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What Colors Make Mint Green? What Two Colors Make Mint Green

Wondering how to make mint green using the art of color mixing?

For many, the sound of this versatile hue denotes a state of tranquillity. Exhibiting a softer shade of turquoise and green, mint green comes as a valuable color choice for artists and designers given its brightening capacity and general freshness.

Although the first use of its name emerged relatively recently, specifically in 1920, mint green has long been present in nature and science. From soothing images of spring break and warmer days, to blossoming gardens, this color represents a broad variety of calming visuals.

Coming from this, it is only natural for artists and designers to seek ways to replicate this versatile color by mixing different pigments together.

In this article, we aim to help you arrive at the right methods to do so and discuss ways you can properly apply this color in art and design.

Read on …

The Color Wheel

Before we dive straight into the art of color mixing, it is important to understand the basics of what we call the “Color Wheel” first.

If you were to recall your primary schooling, you might remember your teacher presenting a wheel displaying a spectrum of colors in front of the class.

This illustrative organization of color hues serves as an essential tool for understanding the relationships between colors and how one can effectively apply each hue in his or her artwork to evoke the right emotions from spectators.

Color Wheel's Primary, Secondary and Tertiary Colors

Under the Color Wheel, colors are divided into three categories, namely the primary, the secondary, and the tertiary. To help you with a quick refresher on this topic, here is a quick guide on what colors form each category and what makes them unique from one another.

Primary Secondary and Tertiary Colors Diagram

  • Primary Colors

First and foremost, the primary colors are those that are at the top of any color structure. In the traditional color theory, these are the pigments in which all other colors are derived from and cannot be created by mixing other colors.

They consist of the basic colors yellow, red, and blue.

  • Secondary Colors

Meanwhile, secondary colors refer to the set of colors that are created when you mix two primary colors together.

Specifically, this category consists of the color green (which can be derived by mixing blue and yellow), the color orange (which is the result of combining yellow and red), and the color purple (which comes after blending red and blue).

Generally, although the idea of creating secondary colors seems easy, it will take a lot of practice to arrive at your desired shade or intensity.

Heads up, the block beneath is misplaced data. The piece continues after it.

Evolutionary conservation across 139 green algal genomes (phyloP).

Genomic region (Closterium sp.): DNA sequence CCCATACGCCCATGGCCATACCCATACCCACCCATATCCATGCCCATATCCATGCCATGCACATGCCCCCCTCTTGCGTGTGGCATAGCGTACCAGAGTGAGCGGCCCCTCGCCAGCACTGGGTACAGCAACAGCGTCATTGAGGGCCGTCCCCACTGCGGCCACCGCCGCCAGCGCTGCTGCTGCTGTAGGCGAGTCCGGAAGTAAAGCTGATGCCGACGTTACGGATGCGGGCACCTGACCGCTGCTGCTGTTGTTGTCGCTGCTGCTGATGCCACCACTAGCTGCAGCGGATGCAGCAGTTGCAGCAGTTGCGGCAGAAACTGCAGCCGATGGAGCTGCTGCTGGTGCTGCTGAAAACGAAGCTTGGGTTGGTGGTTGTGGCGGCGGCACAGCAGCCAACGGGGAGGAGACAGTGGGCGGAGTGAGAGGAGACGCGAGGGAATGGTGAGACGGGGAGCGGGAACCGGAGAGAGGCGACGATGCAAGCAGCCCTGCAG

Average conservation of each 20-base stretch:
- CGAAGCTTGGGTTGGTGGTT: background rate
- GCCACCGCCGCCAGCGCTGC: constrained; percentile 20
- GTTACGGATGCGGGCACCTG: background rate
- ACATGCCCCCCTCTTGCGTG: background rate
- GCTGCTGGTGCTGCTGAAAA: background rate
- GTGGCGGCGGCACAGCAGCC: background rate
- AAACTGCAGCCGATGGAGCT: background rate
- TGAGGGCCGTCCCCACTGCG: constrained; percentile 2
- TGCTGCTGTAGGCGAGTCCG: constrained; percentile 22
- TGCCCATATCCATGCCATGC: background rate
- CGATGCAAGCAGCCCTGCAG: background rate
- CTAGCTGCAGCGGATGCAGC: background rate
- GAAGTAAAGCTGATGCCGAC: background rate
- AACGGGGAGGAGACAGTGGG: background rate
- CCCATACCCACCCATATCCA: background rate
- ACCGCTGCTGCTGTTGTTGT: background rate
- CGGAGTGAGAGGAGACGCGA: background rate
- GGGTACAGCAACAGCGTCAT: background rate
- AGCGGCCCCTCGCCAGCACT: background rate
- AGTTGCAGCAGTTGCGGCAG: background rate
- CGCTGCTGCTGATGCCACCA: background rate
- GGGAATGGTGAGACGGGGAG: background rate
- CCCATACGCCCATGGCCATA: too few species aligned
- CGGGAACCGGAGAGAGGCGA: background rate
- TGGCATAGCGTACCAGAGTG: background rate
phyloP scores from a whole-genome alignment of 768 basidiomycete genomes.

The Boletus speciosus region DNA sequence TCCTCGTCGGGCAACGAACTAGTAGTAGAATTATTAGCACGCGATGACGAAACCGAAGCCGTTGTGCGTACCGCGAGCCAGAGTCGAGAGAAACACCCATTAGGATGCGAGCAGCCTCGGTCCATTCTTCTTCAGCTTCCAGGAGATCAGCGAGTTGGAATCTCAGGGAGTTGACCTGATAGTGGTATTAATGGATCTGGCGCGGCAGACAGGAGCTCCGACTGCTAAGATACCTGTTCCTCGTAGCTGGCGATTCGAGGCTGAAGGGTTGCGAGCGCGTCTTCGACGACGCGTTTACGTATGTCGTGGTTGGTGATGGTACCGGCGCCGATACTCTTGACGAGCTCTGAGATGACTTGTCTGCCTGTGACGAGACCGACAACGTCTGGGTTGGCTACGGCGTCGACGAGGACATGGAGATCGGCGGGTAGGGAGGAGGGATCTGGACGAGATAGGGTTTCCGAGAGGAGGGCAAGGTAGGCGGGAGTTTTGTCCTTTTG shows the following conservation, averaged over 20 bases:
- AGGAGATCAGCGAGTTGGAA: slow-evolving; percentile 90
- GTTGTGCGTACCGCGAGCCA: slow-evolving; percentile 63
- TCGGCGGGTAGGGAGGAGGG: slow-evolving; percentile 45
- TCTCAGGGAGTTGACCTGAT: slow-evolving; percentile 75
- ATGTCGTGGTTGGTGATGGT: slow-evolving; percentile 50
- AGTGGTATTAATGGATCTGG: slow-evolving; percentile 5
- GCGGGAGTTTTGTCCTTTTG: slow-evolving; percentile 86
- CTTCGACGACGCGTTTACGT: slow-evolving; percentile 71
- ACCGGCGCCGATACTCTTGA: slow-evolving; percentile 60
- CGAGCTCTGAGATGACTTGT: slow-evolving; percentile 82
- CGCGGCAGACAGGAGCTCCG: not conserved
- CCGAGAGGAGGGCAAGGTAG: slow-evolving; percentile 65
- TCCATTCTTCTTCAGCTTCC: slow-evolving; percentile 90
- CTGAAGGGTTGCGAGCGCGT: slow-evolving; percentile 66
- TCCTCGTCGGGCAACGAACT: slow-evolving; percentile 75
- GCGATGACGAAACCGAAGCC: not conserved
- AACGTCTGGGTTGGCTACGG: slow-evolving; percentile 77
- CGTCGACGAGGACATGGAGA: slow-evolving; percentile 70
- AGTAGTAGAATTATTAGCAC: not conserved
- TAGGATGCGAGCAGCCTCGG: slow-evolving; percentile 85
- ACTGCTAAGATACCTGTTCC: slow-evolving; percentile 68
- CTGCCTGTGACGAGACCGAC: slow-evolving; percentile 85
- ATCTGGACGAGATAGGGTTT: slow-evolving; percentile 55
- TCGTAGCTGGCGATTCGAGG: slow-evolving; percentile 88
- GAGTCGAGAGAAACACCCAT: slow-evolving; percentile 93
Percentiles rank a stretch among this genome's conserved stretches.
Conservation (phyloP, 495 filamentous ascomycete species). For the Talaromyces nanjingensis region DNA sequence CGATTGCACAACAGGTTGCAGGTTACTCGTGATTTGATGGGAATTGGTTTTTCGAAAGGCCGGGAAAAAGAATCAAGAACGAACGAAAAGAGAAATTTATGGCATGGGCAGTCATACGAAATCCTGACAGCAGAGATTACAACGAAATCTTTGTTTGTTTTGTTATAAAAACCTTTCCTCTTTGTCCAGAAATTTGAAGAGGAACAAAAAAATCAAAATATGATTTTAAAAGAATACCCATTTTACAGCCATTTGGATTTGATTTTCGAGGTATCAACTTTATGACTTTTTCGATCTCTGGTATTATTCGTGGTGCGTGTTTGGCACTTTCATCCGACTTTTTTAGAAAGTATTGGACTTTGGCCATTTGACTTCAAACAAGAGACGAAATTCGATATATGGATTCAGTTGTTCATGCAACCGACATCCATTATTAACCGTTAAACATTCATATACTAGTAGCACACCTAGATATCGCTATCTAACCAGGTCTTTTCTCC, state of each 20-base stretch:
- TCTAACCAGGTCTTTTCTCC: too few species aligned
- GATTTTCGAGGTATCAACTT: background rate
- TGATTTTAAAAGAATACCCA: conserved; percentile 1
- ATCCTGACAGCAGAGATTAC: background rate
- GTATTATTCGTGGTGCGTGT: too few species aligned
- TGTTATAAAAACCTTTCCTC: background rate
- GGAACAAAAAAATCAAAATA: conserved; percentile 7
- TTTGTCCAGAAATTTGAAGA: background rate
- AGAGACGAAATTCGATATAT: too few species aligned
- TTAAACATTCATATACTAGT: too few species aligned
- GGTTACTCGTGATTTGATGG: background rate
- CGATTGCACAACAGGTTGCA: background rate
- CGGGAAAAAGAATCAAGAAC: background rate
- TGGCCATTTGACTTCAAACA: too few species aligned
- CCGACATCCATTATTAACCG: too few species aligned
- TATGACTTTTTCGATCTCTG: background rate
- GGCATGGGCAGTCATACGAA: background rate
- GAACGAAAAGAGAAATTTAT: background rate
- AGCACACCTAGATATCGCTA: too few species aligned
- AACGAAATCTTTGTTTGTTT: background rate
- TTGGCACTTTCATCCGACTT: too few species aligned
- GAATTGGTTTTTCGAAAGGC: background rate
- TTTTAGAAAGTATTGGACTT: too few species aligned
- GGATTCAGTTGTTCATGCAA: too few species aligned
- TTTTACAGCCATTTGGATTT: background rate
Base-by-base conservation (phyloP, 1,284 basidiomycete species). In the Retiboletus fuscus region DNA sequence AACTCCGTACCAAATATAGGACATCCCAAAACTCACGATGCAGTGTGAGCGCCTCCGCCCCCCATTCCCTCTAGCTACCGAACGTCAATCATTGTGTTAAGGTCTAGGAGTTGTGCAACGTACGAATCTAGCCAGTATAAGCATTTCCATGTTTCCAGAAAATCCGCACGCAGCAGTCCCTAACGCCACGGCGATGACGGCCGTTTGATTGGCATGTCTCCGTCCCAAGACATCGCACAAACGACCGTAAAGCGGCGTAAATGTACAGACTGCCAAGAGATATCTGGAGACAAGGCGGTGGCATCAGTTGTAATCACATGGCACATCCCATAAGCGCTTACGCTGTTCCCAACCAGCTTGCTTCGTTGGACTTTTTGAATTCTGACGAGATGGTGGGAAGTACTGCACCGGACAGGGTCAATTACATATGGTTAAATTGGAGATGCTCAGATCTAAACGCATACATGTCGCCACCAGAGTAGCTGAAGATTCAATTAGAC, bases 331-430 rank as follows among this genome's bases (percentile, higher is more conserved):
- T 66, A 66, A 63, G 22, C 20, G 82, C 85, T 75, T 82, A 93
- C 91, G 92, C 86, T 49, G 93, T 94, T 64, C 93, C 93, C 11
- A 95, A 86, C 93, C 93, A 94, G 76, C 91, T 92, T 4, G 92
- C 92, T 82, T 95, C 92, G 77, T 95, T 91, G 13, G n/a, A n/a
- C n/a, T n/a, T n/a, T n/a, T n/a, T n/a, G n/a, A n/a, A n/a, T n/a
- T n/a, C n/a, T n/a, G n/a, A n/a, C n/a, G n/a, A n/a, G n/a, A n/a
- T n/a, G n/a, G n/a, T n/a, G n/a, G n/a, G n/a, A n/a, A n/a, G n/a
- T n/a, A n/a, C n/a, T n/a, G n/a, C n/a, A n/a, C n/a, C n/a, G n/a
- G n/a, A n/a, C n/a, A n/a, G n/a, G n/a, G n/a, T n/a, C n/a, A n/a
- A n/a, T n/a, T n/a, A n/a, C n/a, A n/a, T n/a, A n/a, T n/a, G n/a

• Tertiary Colors

Lastly, the tertiary colors refer to the set of colors produced when a primary color is mixed with one of its nearest secondary colors.

Among its variants include yellow-orange, red-orange, red-purple, blue-purple, blue-green, and yellow-green.

Tertiary colors are known for their complexity and beguiling array of colors. Since creating them requires the right portion of each color ingredient, arriving at your desired shade or intensity could also be quite tricky.

What Color Make Mint Green

Mint Green Color

Now that you have the general idea of the basics of Color Wheel, it will be much easier for you to formulate the right steps in creating the versatile color mint green.

Basically, since it features a color that is somewhat close to the color of celery and seafoam, reproducing its hue will require almost the same steps as creating the colors of those two.

To start, you will need to create the color green, first, by mixing blue and yellow. Once you’ve done that, you can then add white into the mixture until it resembles the mint color you’re seeking.

If you’ve noticed that the mixture exhibits more yellow, try adding more blue to neutralize it. On the other hand, if it has a more bluish tint, you can add a tiny bit of yellow to regain balance.

Depending on your preferred result, you can add a few more portions of white, yellow, and blue, until you reach the shade you’re looking for.

Ultimately, the two colors that make mint green are green and white, but you’ll have to adjust with variations of the amount of green and white to get the desired mint green you’re looking for.

Mint Green in Design

As stated earlier, mint green plays a vital role in arts and design. Since it exhibits the freshness that comes with the color green and features the depth and stability often linked to the color blue, mint green offers a great choice if you want to create a cool, calm living space.

Mint Green design

Moreover, in arts, using mint green effectively highlights fertility, healing, and renewal. It is often used to give life to springtime or a cool pond in a mossy forest glen.

Conclusion

Whether you’re an artist who wants to master his craft or a designer who aims to create a spectacular and relaxing space, you are sure to encounter situations where you’ll need to make use of the color mint green.

Be sure to master the art of mixing colors and explore the different varieties of each hue.

We hope you learned a lot through this article. How do you like to use mint green?

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